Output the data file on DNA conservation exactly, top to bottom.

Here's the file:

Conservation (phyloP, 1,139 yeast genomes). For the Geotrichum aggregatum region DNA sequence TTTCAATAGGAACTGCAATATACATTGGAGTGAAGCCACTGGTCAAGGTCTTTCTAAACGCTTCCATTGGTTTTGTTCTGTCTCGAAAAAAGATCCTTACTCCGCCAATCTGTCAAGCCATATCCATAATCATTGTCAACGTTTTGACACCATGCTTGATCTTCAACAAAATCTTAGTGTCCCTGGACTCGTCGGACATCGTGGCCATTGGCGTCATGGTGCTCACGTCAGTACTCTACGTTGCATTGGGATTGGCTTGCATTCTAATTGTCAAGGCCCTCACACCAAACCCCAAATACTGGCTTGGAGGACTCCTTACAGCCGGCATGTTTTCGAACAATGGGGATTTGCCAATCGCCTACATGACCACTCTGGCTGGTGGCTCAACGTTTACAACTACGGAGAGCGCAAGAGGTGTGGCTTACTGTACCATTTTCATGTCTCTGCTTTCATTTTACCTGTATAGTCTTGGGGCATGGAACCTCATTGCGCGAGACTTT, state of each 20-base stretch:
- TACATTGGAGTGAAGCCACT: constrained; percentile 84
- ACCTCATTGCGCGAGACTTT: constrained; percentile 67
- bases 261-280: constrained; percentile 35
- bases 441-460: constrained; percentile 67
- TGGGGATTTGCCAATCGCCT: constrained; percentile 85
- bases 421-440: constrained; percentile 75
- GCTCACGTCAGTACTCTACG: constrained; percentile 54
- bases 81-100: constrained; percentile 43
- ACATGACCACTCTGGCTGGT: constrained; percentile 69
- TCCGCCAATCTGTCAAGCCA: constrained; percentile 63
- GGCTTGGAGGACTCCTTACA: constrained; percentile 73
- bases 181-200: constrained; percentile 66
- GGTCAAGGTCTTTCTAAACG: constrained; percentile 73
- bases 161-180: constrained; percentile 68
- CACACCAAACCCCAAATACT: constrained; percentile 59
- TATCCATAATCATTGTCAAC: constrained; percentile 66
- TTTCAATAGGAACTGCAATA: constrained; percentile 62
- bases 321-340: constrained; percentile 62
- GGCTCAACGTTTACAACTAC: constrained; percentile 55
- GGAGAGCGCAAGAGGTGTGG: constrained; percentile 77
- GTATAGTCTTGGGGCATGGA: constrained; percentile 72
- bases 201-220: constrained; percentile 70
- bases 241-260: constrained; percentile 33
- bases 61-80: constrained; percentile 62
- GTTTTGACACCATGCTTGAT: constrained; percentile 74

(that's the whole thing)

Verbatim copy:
Conservation (phyloP, 1,139 yeast genomes). For the Geotrichum aggregatum region DNA sequence TTTCAATAGGAACTGCAATATACATTGGAGTGAAGCCACTGGTCAAGGTCTTTCTAAACGCTTCCATTGGTTTTGTTCTGTCTCGAAAAAAGATCCTTACTCCGCCAATCTGTCAAGCCATATCCATAATCATTGTCAACGTTTTGACACCATGCTTGATCTTCAACAAAATCTTAGTGTCCCTGGACTCGTCGGACATCGTGGCCATTGGCGTCATGGTGCTCACGTCAGTACTCTACGTTGCATTGGGATTGGCTTGCATTCTAATTGTCAAGGCCCTCACACCAAACCCCAAATACTGGCTTGGAGGACTCCTTACAGCCGGCATGTTTTCGAACAATGGGGATTTGCCAATCGCCTACATGACCACTCTGGCTGGTGGCTCAACGTTTACAACTACGGAGAGCGCAAGAGGTGTGGCTTACTGTACCATTTTCATGTCTCTGCTTTCATTTTACCTGTATAGTCTTGGGGCATGGAACCTCATTGCGCGAGACTTT, state of each 20-base stretch:
- TACATTGGAGTGAAGCCACT: constrained; percentile 84
- ACCTCATTGCGCGAGACTTT: constrained; percentile 67
- bases 261-280: constrained; percentile 35
- bases 441-460: constrained; percentile 67
- TGGGGATTTGCCAATCGCCT: constrained; percentile 85
- bases 421-440: constrained; percentile 75
- GCTCACGTCAGTACTCTACG: constrained; percentile 54
- bases 81-100: constrained; percentile 43
- ACATGACCACTCTGGCTGGT: constrained; percentile 69
- TCCGCCAATCTGTCAAGCCA: constrained; percentile 63
- GGCTTGGAGGACTCCTTACA: constrained; percentile 73
- bases 181-200: constrained; percentile 66
- GGTCAAGGTCTTTCTAAACG: constrained; percentile 73
- bases 161-180: constrained; percentile 68
- CACACCAAACCCCAAATACT: constrained; percentile 59
- TATCCATAATCATTGTCAAC: constrained; percentile 66
- TTTCAATAGGAACTGCAATA: constrained; percentile 62
- bases 321-340: constrained; percentile 62
- GGCTCAACGTTTACAACTAC: constrained; percentile 55
- GGAGAGCGCAAGAGGTGTGG: constrained; percentile 77
- GTATAGTCTTGGGGCATGGA: constrained; percentile 72
- bases 201-220: constrained; percentile 70
- bases 241-260: constrained; percentile 33
- bases 61-80: constrained; percentile 62
- GTTTTGACACCATGCTTGAT: constrained; percentile 74